96% for 24 h (Abel 1956, Biebl 1962). Most remarkable is that the water moss Fontinalis squamosa is as tolerant as a xerophytic moss, whereas Fontinalis antipyretica is drought-sensitive even when pretreated at 96% relative humidity. The intrinsic desiccation tolerance of eurypoikilohydrous bryophytes can be modified by the rapidity of desiccation processes (Gaff 1980). Desiccation tolerance was observed to vary seasonally in many bryophytes (Dircksen 1964, Dilks and Proctor 1976a,b), in ferns (Kappen 1964), and also in Borya nitida (Gaff 1980) as they can acclimate to frost desiccation in winter or to summer drought. Several bryophytes (Dicranum scoparium and Mnium punctatum) and ferns (Asplenium spp. and Polypodium vulgare) gained an extremely high desiccation tolerance in winter (Dircksen 1964, Kappen 1964). Like seeds, air-dry lichens (Lange 1953), bryophytes (Hosokawa and Kubota 1957, Gaff 1980, Proctor 1990), and vascular resurrection plants can persist longer if stored at humidities lower than 30% relative humidity (Leopold 1990). This was explained by the fact that intermediate-to-low water contents allow some enzyme activity and lead to respiratory carbon loss, destructive processes, and infections (Gaff and Churchill 1976 [B. nitida], Proctor 1982). Most of our current knowledge of the effects of environmental conditions before and during desiccation on the tolerance to desiccation and related stresses comes from experiments under controlled conditions.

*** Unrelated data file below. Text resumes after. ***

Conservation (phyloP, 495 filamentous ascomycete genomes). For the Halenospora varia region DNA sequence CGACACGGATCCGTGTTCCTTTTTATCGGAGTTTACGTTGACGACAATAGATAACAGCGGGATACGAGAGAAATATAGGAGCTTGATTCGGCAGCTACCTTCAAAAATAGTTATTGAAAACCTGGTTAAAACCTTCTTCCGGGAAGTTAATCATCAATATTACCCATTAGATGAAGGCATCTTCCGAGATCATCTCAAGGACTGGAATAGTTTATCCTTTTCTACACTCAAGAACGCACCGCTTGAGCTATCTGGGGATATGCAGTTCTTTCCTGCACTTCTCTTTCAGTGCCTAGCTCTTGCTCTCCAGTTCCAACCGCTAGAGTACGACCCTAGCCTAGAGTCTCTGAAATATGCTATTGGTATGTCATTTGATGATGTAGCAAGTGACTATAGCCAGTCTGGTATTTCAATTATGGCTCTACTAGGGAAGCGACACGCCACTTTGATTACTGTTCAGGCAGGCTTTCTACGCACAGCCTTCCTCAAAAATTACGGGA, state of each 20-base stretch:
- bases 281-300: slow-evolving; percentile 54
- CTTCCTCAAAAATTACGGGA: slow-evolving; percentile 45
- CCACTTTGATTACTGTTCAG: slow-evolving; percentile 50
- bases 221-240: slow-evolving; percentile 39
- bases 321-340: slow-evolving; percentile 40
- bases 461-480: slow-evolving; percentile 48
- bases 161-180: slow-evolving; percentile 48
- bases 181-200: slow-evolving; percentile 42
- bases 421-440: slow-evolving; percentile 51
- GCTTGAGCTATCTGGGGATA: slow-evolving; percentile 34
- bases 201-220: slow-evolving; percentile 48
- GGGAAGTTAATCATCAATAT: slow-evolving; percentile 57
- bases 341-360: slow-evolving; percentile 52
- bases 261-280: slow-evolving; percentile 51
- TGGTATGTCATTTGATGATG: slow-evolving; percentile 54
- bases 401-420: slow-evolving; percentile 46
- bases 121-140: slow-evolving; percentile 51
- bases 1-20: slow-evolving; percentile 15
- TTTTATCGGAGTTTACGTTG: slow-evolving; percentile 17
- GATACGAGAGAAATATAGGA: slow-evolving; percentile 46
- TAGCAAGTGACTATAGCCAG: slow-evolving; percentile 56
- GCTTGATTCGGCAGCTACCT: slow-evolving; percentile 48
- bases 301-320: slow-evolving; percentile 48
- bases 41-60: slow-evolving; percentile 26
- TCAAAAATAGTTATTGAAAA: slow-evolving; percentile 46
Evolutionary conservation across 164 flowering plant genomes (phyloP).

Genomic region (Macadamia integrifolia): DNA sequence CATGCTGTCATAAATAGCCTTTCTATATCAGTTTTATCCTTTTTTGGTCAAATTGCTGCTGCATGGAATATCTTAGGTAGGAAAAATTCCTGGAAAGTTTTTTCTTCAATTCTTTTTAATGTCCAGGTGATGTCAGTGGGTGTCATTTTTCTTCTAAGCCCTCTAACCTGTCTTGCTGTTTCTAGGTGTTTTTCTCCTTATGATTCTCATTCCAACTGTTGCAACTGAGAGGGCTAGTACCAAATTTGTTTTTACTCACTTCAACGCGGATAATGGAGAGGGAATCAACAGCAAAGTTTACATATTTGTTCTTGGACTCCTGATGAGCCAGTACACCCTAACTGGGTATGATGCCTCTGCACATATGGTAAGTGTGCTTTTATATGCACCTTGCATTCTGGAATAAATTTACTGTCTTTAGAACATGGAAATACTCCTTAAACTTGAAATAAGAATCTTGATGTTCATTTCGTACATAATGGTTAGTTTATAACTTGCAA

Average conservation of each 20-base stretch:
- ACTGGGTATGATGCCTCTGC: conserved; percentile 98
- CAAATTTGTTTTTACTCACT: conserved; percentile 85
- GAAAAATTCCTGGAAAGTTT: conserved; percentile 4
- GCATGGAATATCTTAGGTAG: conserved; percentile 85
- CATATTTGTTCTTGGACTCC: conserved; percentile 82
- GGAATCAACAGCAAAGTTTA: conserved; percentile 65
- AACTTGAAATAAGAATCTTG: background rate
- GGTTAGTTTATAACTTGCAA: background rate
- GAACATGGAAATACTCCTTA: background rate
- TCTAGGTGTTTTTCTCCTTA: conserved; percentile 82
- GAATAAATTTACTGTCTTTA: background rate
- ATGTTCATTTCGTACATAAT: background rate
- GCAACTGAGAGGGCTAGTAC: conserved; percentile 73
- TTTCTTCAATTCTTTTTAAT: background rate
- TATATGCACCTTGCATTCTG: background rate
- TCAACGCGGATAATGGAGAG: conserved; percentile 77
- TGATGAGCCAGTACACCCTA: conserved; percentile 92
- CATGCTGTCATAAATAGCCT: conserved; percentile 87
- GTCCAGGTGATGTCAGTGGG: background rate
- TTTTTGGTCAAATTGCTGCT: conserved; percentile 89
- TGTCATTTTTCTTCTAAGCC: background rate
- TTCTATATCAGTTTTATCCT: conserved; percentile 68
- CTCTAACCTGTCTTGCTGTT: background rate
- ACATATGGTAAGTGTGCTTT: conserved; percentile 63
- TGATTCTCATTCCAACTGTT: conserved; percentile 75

More important for eurypoikilohydrous autotrophs is their capacity to withstand repeated changes between dry and moist states. Lichens in deserts and the Mediterranean regions, for instance, oscillate regularly between periods of a few hours of activity and anabiosis for the rest of the day (Kappen et al. 1979, Redon and Lange 1983, Kappen 1988, Lange et al. 1991, Sancho et al. 1997). Similarly, it is typical of several poikilohydrous phanerogams such as Chamaegigas intrepidus living in ephemeral rock pools (Woitke et al. 2004) and changing repeatedly between hydrated and dried state within one season. The capacity to tolerate several changes between dry and wet states was tested experimentally for different moss species by Dilks and Proctor (1976a, 1979). Tortula ruralis, as an eurypoiki-lohydrous species, performed well during up to 63 changes within a period of 18 months, whereas Rhytidiadelphus loreus was killed when continually dry for 18 months or when the oscillation phase was 1 day wet/1 day dry, but it retained 50% of its normal net photosyn-thetic rate if the wet periods were longer (6 or 7 days) or the dry period was shorter. Mosses such as T. ruralis and the angiosperm B. nitida (Schonbeck and Bewley 1981b) were actually able to increase their desiccation tolerance if drying and rehydration were repeated. However, cultivation under moist conditions for 2 weeks can decrease the desiccation tolerance of most eurypoikilohydrous autotrophs (algae and lichens: Kappen 1973, Farrar 1976b; bryophytes: Schonbeck and Bewley 1981b, Hellwege et al. 1994; vascular plants: Gaff 1977, 1980). In contrast, continuous hydration over several days decreased the tolerance to desiccation in T. ruralis (Schonbeck and Bewley 1981b), a result also found for some lichens (Ahmadjian 1973). Apparently, in the absence of contrasting oscillations of moisture content, the algal partner of lichens grows excessively, altering its symbiotic relation with the mycobiont (Farrar 1976b). Repeated drying seems to be essential for the internal metabolic balance of lichens (McFarlane and Kershaw 1982), and also in poikilohydrous vascular plants, as indicated by the fact that cultivation of Myrothamnus flabellifolius is only successful if the plants dry occasionally (Puff 1978). For several desert cyanobacteria, hydration is a very rare event. Pleurococcoid green algae (e.g., Apatococcus lobatus) and many epilithic lichens are water-repellent (Bertsch 1966a). Species of the genera Chrysothrix, Lepraria, and Psilolechia growing under overhanging rocks never receive liquid water during their lifetime (Wirth 1987).